Foreign Policy: Why Is Obama So Bad With Dates?

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Turkish Prime Minister Erdogan i i

Turkish Prime Minister Recep Tayyip Erdogan, right, and Iranian Vice-President Mohammad Reza Rahimi, left, are seen during an official welcoming ceremony for Erdogan, at the presidency in Tehran, Iran, Tuesday, Oct. 27, 2009. Vahid Salemi/AP hide caption

itoggle caption Vahid Salemi/AP
Turkish Prime Minister Erdogan

Turkish Prime Minister Recep Tayyip Erdogan, right, and Iranian Vice-President Mohammad Reza Rahimi, left, are seen during an official welcoming ceremony for Erdogan, at the presidency in Tehran, Iran, Tuesday, Oct. 27, 2009.

Vahid Salemi/AP

Turkish Prime Minister Recep Tayyip Erdogan is currently in Tehran with his "friend," Mahmoud Ahmadinejad, as the two leaders discuss ways to bolster the bilateral ties between their two countries. While Turkey's realignment towards Iran and Syria is by now familiar, it is possible that the Obama administration might be more annoyed at this development than it has let on publicly.

Obama recently sent an invitation to Prime Minister Erdogan to meet with him in Washington D.C. on October 29. That just happens to be the Turkish equivalent of the Fourth of July — the anniversary of the dissolution of the Ottoman Empire and the creation of the Turkish republic. Erdogan, placed in a bind over the need to be in Turkey on this national holiday, was forced to turn down Obama's invitation and reschedule, likely for a date in December.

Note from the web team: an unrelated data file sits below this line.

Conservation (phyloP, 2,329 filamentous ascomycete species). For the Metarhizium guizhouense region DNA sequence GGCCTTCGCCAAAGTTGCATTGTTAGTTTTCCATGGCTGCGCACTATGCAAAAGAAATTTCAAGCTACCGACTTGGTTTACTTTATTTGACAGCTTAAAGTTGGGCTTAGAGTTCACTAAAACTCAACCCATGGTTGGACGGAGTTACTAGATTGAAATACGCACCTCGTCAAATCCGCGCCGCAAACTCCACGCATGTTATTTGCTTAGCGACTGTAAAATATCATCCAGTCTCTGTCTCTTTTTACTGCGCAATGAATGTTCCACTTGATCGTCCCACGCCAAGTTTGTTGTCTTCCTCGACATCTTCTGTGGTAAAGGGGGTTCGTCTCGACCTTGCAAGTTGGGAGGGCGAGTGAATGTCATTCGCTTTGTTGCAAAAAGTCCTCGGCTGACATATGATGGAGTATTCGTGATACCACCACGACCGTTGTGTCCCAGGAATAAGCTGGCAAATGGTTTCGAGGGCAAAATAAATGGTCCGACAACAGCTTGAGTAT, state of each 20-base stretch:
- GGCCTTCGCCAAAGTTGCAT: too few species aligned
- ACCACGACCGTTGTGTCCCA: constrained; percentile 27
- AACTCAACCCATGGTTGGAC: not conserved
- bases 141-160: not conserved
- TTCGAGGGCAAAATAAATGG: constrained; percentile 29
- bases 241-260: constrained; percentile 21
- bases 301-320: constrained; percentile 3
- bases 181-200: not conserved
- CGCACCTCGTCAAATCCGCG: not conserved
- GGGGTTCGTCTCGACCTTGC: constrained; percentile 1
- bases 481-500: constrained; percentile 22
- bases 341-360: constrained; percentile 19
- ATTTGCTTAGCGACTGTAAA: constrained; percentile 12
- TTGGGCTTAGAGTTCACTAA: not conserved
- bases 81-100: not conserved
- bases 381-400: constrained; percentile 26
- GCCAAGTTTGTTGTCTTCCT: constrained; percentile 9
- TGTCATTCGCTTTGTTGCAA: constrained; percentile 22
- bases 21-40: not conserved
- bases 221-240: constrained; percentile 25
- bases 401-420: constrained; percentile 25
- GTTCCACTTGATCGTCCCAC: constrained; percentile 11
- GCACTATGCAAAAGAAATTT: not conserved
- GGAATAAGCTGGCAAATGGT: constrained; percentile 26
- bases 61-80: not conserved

This seems like a canny way for Obama to superficially appear to be continuing his philosophy of "engagement," while at the same time extending an invitation that he knew Erdogan would not be able to accept. And really, it's hard to believe that a prospective visit by the Turkish leader wasn't first cleared with a Turkey expert at the State Department, who could have pointed out the obvious conflict.

However, it could just be that the administration is bad with dates. It wouldn't be the first time: remember, Obama announced the US decision to abandon its missile defense plans in Eastern Europe on the anniversary of the Soviet invasion of Poland.

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